Purpose: Discoid menisci can be symptomatic from instability or a tear. A torn discoid meniscus is likely to require repair to preserve meniscal function and should not be missed. This is the first study to evaluate a range of pre-operative methods to predict the likelihood of a torn discoid meniscus.
Methods: A retrospective analysis of prospectively collected data was performed. Clinical, radiographic and operative data were reviewed. Patients were grouped based on the presence of a tear or not during surgery. All patients underwent MRI scans pre-operatively which were validated with arthroscopy findings to calculate sensitivity. All patients completed Pedi-KOOS and Pedi-IKDC pre-operative scores.
Results: There were 32 discoid menisci in 27 patients. Mean age at surgery was 10.4 years (6-16). Nineteen patients were female. Seventeen menisci were identified as torn at time of arthroscopy (53%), 15 were unstable but not torn. Clinical findings did not differentiate between the torn or unstable menisci. MRI was only 75% sensitive and 50% specific at identifying a torn discoid meniscus. There was no statistical difference between KOOS-child (n.s.) and Pedi-IKDC (n.s.) scores between the groups.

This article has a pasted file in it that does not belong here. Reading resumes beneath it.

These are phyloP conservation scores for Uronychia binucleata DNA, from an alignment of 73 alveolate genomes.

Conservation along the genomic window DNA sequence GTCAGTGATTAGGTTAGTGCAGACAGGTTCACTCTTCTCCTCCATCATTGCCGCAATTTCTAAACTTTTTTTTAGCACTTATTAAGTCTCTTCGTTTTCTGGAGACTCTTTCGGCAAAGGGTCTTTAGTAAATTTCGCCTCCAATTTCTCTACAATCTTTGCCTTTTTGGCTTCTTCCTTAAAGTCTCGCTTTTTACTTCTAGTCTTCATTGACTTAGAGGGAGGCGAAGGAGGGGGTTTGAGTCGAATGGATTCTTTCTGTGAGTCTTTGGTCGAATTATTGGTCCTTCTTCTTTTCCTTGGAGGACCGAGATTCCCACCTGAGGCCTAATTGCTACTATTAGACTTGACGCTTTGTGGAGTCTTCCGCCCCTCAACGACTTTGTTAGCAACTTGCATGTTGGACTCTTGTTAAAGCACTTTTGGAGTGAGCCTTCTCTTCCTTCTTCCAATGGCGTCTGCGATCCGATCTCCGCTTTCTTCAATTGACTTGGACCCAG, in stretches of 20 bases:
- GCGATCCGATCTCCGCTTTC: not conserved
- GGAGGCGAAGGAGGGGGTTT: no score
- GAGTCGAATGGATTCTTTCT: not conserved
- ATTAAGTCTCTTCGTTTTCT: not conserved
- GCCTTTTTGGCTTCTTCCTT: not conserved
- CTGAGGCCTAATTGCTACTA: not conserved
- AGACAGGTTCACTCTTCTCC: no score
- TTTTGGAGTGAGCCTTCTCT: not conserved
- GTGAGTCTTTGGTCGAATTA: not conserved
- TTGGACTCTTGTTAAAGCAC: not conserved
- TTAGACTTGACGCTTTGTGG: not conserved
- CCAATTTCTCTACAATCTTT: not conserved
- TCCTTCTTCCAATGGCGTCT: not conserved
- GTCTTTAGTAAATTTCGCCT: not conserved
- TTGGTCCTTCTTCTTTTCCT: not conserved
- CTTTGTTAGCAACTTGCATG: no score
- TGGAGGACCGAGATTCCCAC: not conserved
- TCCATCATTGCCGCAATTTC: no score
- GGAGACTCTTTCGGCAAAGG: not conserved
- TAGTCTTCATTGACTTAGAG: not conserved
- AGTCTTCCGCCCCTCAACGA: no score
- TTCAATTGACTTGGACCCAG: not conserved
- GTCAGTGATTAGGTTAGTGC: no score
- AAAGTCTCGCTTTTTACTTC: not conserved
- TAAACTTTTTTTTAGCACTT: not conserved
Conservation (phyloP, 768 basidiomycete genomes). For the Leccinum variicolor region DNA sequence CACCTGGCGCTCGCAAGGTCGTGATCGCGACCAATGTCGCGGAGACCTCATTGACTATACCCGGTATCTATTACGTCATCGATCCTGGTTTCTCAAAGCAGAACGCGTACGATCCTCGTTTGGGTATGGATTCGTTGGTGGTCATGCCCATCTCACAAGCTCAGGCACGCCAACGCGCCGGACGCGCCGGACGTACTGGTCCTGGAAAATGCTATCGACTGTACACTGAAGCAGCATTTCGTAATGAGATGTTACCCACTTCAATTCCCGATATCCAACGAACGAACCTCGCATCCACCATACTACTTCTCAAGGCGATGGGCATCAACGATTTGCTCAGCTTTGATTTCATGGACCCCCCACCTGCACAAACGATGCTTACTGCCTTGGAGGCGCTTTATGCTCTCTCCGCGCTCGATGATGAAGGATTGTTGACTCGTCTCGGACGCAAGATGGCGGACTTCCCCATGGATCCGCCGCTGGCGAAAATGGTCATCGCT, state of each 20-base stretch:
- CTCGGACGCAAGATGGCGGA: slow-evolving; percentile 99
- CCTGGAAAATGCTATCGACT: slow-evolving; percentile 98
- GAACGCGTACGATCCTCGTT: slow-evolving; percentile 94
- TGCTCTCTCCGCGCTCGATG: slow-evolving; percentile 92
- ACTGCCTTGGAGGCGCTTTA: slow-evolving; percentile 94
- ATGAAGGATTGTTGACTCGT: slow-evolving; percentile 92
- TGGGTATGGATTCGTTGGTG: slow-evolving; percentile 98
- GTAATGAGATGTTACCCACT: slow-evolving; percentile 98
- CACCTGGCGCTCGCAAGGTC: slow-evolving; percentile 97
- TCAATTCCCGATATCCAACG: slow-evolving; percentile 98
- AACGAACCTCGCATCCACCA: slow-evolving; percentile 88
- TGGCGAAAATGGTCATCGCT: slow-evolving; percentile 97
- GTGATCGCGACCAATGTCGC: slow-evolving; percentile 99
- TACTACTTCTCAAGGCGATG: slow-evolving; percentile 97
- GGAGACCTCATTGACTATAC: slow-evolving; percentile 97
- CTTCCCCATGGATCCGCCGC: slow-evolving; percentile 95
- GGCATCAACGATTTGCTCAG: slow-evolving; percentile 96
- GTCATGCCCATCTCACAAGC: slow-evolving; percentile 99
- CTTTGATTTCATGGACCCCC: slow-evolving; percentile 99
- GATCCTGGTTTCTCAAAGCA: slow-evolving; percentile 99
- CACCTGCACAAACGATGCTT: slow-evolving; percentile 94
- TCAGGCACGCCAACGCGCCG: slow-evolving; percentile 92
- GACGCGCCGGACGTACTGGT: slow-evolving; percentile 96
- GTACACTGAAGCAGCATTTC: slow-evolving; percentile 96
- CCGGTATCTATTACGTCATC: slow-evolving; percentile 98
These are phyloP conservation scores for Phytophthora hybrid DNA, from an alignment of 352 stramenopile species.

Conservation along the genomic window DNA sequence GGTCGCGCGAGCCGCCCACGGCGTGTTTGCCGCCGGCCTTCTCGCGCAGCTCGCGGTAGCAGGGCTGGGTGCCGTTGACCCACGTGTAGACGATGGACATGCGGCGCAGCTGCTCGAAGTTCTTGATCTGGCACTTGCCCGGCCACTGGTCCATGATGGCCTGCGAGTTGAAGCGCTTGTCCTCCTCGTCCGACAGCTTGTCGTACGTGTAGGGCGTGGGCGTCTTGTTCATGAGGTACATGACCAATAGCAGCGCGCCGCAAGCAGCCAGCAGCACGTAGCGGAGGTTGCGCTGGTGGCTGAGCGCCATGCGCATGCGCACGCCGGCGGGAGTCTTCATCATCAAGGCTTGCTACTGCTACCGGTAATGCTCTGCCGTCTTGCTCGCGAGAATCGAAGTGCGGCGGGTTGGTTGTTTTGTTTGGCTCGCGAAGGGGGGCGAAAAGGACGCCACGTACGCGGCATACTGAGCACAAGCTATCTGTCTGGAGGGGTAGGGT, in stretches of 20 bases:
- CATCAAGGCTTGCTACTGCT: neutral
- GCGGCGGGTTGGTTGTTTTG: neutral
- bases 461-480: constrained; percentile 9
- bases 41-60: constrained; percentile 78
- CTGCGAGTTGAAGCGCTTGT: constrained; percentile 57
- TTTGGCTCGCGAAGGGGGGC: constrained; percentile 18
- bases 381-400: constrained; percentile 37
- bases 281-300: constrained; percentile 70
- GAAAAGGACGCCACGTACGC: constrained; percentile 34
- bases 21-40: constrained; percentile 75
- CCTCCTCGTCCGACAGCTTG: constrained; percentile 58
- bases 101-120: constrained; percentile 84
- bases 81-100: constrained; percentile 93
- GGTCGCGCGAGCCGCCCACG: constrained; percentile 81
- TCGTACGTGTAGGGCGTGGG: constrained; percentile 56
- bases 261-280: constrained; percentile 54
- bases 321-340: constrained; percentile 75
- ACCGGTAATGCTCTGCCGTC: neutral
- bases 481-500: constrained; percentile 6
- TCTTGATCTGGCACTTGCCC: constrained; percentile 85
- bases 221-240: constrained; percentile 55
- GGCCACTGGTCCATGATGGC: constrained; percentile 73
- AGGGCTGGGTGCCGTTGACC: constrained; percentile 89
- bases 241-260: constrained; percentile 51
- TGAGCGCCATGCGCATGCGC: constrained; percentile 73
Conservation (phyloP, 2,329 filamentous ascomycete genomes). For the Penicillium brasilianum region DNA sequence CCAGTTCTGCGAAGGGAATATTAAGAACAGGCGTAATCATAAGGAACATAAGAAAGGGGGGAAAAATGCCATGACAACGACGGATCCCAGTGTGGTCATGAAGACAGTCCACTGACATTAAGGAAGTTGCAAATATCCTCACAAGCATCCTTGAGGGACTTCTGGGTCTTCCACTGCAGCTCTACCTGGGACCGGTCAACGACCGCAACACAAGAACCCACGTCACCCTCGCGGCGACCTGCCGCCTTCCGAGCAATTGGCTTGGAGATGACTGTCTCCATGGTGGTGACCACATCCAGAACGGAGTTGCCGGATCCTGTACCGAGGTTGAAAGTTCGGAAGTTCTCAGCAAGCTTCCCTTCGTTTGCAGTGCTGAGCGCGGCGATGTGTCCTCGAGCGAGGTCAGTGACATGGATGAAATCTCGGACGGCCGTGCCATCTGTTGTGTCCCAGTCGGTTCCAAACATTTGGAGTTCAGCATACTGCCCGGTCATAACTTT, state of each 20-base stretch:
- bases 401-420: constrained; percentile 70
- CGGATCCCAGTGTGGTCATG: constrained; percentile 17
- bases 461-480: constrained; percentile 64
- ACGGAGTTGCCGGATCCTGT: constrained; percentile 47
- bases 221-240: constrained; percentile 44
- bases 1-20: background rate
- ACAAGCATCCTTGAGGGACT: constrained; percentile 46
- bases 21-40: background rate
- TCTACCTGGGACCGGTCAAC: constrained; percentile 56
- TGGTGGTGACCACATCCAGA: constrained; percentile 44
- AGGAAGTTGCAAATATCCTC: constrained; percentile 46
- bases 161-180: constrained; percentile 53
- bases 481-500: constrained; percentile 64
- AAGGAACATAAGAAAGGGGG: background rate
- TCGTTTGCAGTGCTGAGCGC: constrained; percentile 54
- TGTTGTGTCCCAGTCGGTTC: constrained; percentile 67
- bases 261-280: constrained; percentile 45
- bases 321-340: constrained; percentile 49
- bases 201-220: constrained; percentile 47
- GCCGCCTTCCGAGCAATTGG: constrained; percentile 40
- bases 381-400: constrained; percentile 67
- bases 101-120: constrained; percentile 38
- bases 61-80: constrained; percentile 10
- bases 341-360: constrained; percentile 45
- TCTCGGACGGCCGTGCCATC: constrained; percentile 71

Conclusion: MRI is neither sensitive nor specific at identifying tears in discoid menisci. There is no difference in pre-operative outcome scores for patients with a torn or unstable discoid meniscus; pre-operative PROMs are a poor predictor of a meniscal tear. This study emphasises that pre-operative tests and clinical findings are not conclusive for identifying a meniscal tear and the operating surgeon should be vigilant in identifying and repairing tears at the time of surgery. Pre-operative findings poorly correlate to arthroscopic findings and potential surgical interventions required. Patients and parents/carers should, therefore, be appropriately counselled prior to surgery that post-operative measures are dependent on intra-operative findings and not pre-operative findings in patients.
Level of evidence: III.
Keywords: Discoid; Discoid tear; Knee; Meniscus.
© 2021. European Society of Sports Traumatology, Knee Surgery, Arthroscopy (ESSKA).